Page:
Men, and women, who pull the widow card version of “give me time” and tell you that they will “be in touch” are screwing with you.

And I can hear their screams even as I type this:

NO, we are not using the unfair advantage our grief gives us in the sympathy department to make sure that we have the most say in this relationship because our feelings are the more delicate … and important … and that we feel we should be the only voting members at the table.

But they are.

Society, grief culture and the ever-growing battalion of widowed aids via message boards, websites and organization (not to mention the support groups for people – mostly women – who date widowed – encourage widowed ( and their new partners) to look at their situation as a “condition” that needs to operate outside the standard boundaries of how “normal” people are expected to behave when dating.

If a divorced or single man says, “I need space.” Nine times out of ten he is dumping you. Disingenusously to be sure, but weaseling out nonetheless. Widowers are men. They know the manly ways out of relationships that are past their freshness dates or simply aren’t good fits. And though the nine out of ten may actually be eight out of ten for them, “I need space” that lasts for longer than a week is still “I’m not into you anymore”. Grief might be the excuse he is giving himself to make him feel better about having lead you on, but it’s still a widow card. And it is still manipulative of him to use his dead wife to avoid telling you that things are now “off”.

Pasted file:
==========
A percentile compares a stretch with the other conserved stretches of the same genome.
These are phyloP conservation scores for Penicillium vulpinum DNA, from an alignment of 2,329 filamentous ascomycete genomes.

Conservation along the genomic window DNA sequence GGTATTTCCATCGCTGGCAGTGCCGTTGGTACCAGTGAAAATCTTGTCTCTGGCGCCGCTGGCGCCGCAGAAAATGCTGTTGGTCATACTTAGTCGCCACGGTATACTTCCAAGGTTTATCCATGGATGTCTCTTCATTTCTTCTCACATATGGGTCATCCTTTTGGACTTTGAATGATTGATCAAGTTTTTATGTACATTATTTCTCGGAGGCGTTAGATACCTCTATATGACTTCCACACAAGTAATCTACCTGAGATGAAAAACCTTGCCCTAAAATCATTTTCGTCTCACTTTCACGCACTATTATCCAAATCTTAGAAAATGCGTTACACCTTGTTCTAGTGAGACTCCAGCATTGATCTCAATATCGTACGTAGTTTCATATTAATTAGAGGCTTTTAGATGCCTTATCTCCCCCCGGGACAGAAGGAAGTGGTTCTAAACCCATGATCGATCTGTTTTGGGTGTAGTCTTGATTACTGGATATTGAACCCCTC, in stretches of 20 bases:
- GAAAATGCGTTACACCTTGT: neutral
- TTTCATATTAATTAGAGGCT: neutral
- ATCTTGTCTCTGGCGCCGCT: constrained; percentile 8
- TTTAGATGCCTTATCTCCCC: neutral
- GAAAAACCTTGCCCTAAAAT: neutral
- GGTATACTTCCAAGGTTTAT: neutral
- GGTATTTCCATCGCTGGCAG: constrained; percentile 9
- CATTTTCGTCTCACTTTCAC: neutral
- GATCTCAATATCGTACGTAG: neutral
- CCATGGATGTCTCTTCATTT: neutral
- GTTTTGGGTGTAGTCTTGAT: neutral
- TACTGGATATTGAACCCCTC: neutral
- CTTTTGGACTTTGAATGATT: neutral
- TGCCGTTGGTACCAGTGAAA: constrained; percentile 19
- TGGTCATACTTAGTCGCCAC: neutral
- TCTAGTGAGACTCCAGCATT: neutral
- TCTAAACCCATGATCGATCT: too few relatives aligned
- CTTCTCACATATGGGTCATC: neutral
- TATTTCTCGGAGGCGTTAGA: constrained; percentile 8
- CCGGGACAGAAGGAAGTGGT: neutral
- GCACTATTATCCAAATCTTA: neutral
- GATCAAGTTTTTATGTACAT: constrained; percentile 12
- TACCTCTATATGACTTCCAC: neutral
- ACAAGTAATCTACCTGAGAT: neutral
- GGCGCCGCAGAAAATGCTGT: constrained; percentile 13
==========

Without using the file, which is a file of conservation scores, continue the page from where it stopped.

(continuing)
Widows also use the widow card to keep their dates in line. To train them to expect overbearing and callous behavior of their late wife’s family and friends or not be impatient about the non-parenting they are doing which has led to unmanageable and manipulative children (of all ages). Widowed who like being the only one in the driver’s seat will “card” their significant others into putting up with always being second or third on the VIP list, being okay with shrines to the late spouse, tolerating occasional, or regular, “grief retreats” that require radio silence that can last days or weeks or months. After which the widow card is good for  “get back into your graces as though I haven’t been a complete asshole” use.

I’ve said it before and I will continue to say it. Grief is no excuse. Despite its handiness and usefulness, it’s wrong to blackmail others emotionally, and the farther out a widowed person is from their spouse’s death – the less okay it becomes**.

Some people have a different take, but some people enjoy (thrive even) in drama and the stew of high school tinged drama. All you have to do is watch reality tv to know the truth of that.